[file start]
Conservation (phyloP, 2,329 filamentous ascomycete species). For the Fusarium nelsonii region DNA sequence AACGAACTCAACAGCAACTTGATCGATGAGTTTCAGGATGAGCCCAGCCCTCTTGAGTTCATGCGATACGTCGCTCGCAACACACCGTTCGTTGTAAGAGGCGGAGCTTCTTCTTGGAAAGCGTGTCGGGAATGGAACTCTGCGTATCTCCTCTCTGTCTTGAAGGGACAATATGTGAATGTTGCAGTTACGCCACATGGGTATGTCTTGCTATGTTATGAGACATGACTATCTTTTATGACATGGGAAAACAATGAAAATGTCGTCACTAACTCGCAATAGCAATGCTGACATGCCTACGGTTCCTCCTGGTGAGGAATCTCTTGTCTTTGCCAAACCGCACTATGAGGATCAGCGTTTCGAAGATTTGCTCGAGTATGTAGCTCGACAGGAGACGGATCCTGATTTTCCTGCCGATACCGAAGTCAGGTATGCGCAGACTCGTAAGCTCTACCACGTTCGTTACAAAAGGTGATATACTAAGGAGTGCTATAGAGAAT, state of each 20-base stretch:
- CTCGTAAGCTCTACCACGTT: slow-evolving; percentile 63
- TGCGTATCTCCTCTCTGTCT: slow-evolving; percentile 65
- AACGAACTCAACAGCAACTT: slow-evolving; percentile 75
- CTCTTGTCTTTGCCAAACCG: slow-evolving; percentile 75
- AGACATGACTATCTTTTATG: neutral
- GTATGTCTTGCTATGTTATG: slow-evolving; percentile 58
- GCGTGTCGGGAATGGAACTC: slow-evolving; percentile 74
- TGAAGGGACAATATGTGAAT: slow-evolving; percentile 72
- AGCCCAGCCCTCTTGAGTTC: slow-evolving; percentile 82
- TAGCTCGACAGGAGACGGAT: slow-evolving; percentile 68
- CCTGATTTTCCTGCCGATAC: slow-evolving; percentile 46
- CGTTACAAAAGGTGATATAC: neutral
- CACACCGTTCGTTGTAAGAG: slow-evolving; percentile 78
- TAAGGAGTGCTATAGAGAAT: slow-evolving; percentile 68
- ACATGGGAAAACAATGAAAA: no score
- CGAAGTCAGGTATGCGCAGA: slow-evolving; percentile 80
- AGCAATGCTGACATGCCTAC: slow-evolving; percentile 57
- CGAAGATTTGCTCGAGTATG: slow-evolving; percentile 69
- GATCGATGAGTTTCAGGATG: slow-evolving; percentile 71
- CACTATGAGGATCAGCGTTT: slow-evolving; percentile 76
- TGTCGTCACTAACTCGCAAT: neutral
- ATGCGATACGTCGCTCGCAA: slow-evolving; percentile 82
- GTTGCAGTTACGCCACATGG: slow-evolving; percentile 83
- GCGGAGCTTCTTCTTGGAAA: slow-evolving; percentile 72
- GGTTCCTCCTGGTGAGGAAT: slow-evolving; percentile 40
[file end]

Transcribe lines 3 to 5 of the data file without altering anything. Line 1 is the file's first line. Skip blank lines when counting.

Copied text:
- TGCGTATCTCCTCTCTGTCT: slow-evolving; percentile 65
- AACGAACTCAACAGCAACTT: slow-evolving; percentile 75
- CTCTTGTCTTTGCCAAACCG: slow-evolving; percentile 75